“Public Health Approaches to Developing Sustainable Urban Agriculture in Humboldt Park, Chicago” – Stefani Muralles


Author: Stefani Muralles

Department: Institute for Policy & Civic Engagement, UIC

Faculty: Dr. Joseph K. Hoereth, IPCE

Non-communicable diseases are ever present in the Latinx community, including metabolic syndrome, various forms of cancer, diabetes, and heart disease. Each of these can be connected to a poor and unjust local food system, especially in urban communities of color. Through a review of published literature, and a critical narrated annotated bibliography, this study focused on Latinx populations and how they bare greater health inequities, those of which are mostly preventable. Systemic factors also drive food insecurity and in turn the previously stated diseases. These health inequalities continue to progress due to the government’s prioritization of cash crop profits versus enhanced production of produce in urban areas. The industrialization of the food system has stripped many populations of their ancestral knowledge of agriculture, leaving food production in the hands of few powerful companies. To further understanding of these health inequities, this study will define the problem and its public health significance, analyze the current U.S. food system, and provide policy solutions for a sustainable local food system that promotes health.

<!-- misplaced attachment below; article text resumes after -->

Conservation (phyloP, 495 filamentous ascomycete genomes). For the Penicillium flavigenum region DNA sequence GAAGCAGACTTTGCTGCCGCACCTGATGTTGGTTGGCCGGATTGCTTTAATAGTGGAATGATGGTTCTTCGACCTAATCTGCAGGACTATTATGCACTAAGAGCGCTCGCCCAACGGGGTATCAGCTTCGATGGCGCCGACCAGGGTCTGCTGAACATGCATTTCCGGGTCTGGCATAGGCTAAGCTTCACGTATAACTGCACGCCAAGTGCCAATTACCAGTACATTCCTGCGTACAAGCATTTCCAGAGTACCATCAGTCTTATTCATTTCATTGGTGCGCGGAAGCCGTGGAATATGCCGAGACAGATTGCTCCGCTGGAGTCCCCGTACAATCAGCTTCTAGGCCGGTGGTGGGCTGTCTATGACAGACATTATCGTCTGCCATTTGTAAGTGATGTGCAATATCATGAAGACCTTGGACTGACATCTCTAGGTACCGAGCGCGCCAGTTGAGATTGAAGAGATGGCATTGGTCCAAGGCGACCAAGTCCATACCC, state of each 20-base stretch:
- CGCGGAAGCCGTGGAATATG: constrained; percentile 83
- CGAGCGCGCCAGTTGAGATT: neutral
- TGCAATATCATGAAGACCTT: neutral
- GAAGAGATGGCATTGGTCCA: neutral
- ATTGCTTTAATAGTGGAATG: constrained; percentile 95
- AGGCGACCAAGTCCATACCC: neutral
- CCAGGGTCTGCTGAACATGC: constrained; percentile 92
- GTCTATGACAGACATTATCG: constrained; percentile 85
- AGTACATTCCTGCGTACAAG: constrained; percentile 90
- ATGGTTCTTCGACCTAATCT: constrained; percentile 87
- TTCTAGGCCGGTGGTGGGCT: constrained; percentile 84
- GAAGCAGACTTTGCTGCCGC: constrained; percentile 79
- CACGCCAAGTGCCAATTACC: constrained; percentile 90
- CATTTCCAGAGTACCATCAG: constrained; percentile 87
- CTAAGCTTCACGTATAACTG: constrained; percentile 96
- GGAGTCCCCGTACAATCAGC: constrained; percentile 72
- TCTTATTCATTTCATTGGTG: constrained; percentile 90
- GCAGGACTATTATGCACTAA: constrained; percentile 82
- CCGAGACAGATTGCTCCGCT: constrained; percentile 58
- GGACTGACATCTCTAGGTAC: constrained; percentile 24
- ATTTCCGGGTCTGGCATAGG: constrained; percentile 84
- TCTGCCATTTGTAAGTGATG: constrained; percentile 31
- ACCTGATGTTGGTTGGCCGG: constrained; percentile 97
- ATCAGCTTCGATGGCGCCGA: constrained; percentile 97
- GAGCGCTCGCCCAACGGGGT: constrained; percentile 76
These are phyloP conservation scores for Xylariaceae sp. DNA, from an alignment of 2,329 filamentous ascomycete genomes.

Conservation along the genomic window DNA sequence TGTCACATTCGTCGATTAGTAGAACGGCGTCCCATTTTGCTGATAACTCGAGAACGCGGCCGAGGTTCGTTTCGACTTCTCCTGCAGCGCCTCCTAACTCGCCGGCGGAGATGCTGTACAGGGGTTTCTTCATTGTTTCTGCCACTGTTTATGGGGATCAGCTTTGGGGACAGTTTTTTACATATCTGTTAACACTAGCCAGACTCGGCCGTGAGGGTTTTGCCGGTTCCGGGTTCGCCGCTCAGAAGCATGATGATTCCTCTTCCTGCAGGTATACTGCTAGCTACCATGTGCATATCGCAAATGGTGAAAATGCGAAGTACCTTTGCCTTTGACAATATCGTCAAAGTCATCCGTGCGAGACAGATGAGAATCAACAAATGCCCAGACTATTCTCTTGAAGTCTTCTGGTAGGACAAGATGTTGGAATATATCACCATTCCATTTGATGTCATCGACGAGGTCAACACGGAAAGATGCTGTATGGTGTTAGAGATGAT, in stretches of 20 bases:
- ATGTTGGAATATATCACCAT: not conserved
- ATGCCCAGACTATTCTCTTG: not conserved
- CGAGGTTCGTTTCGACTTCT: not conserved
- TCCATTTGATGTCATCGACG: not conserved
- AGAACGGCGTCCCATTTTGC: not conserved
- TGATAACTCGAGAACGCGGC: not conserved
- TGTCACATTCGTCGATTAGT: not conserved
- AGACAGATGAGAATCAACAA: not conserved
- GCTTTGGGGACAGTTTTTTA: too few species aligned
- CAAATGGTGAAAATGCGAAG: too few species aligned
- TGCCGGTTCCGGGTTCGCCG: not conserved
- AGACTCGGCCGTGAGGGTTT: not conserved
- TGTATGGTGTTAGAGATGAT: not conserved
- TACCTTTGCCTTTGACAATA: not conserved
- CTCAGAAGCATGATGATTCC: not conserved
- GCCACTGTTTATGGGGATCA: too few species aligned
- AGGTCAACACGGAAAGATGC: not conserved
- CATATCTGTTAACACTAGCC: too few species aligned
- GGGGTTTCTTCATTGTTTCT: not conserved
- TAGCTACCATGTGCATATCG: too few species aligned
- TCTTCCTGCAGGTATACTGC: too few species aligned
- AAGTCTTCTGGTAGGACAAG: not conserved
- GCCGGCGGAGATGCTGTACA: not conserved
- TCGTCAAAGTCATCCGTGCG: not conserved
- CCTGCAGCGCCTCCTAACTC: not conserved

Food justice involves the environment, community participation, and health equity, and examines each factor through a social justice lens. Through this framework, health professionals can work with communities to create effective interventions, while also being mindful of the communities’ needs or desires. The major conclusion from this study is that health inequities with nutritional health impacts can be mitigated through the use of urban agriculture and local community gardens. Coherent policies that are responsive to community needs, assets, and culture are necessary for its success. Lastly, funding for more rigorous studies on urban agriculture benefits are necessary for countrywide application and widespread support for communities to improve their food environment from within.

Keywords: disease, inequalities, inequities, community, urban agriculture, and food justice

Read more about Stefani's work here